Many, if not most, of us that sail and live significant parts of our lives on the water aren’t nearly as young as we think or feel. Reality bites, harder, each passing year despite our mental age. That should be more than enough motivation to encourage us to be training the next generation. Besides, spending time with grandkids, passing on the skills, and sharing with them our joy of sailing is just plain fun! So it is that I had another great weekend with Tyler – now 12 and fast becoming competent crew. It is always amazing to see how quickly kids learn, and how confident they become with new skills and experience.
With near perfect weather, we sailed out of Back Creek (Annapolis) quartering down wind and across the Bay to St Michaels. It was great to enjoy the day and time on the water, but also the ideal time to give Tyler opportunities to practice skills that will become increasingly important as he is given more responsibility for driving and navigating the boat. There were two goals: one, for him to be able to safely manage the boat and return to port in the case of an emergency; the other, to instill the sense of joy and wonder that comes with following the wind to new destinations in our water world. No better place than here in the Bay.
On this trip, he began his own sailing log. After preparing and provisioning Valinor for a three day cruise and reviewing the weather forecast, we left the slip on Back Creek at 0915. A short motor out of the creek, with a stop for fuel and pump out, sails up and trimmed put us on a broad reach heading down the Bay.
We were looking forward to rafting with another Annapolis Sailing Club boat, ‘Pneumatos 2’, with a family of three similar aged kids. They got a later start out of South River, and we had anchor down just next to the Chesapeake Maritime Museum before they arrived. That gave time for Tyler to take the dink and explore the small cove – as well as fish.
Kudos to the kind fisherman/crabber that gave Tyler a helping hand. After some unsuccessful fishing, I saw a fisherman across the way and suggested Tyler row over to ask what he was using for bait. Off he went and came back after a lengthy conversation, with some donated soft shell crab – a very kind gesture from a stranger to a kid!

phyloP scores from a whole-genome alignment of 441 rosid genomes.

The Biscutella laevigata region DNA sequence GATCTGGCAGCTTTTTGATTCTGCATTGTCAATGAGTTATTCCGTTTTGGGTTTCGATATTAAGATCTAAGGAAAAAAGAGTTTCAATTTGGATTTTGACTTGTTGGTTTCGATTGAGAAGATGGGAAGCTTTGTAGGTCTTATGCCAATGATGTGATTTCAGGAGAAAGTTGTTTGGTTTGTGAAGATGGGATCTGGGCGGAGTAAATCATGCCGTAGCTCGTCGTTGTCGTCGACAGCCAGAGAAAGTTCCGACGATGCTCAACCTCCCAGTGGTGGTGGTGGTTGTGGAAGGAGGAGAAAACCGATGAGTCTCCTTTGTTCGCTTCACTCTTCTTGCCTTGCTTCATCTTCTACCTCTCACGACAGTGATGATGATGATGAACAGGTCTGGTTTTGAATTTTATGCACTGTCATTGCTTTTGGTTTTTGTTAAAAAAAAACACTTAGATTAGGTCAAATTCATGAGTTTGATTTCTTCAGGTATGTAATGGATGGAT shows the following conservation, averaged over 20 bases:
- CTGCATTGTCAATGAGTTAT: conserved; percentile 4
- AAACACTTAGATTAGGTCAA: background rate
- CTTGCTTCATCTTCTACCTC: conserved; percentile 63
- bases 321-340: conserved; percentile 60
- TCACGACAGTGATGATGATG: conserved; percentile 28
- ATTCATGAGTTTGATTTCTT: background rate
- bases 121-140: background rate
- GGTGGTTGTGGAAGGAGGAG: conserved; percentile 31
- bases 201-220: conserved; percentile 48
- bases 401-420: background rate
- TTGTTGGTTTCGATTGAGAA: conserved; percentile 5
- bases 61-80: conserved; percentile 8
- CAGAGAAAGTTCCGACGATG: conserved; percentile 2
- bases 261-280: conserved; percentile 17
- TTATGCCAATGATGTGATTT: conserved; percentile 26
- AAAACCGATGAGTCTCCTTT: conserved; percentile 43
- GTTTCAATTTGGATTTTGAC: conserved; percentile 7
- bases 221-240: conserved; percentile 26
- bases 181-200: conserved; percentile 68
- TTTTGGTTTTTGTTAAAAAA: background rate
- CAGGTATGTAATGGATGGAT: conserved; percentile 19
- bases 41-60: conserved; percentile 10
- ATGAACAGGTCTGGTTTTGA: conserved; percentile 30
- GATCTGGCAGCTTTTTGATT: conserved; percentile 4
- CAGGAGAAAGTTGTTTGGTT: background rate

Later, a we made a brief tour of the museum and got a bite at the Crab & Claw making for a pleasant day.Impressed by the oil light that tops the Light house ..
Pneumatos 2 arrived, rafted up and the kids began to get acquainted – took maybe 5 mins?
Here’s a view of the anchorage from atop the Light house….Pneumatos 2 (front right) with Valinor mostly hidden behind…
After a quiet night, we headed for the Rhode River.
What a difference a few hours can make on the Bay. We made an early morning departure and found mostly light wind on the nose or none – managed only some motor sailing. Our friends headed out later and had a nice, brisk sail across the Bay. Meanwhile, Tyler got his first lesson in operating the outboard…… a fast learner.
And… the tubes I got for a planned river float turned out to be useful on a hot day…
It was another pleasant evening with good company, and dinner on the grill. The forecast was a bit problematic, and a quick look at radar about 4am had me up putting the sail cover on and closing hatches. A light shower passed through early morning, then cleared. We said goodbye to our friends and sailed down the Rhode River in good wind – then headed north to home when winds died as we rounded Thomas Point – such is sailing on the Bay in the summer!
Last look at Pneumatos as we headed out …
In another week it’s back again across the Bay. This time past St Michaels to Shaw Bay with more ASC sailors!
Almost forgot the log canoes.…we got a close up look at the St Michaels museum and then as one was towed past our raft, and again as we sailed out the river the next morning. Still hoping to get a ride before the racing season is over!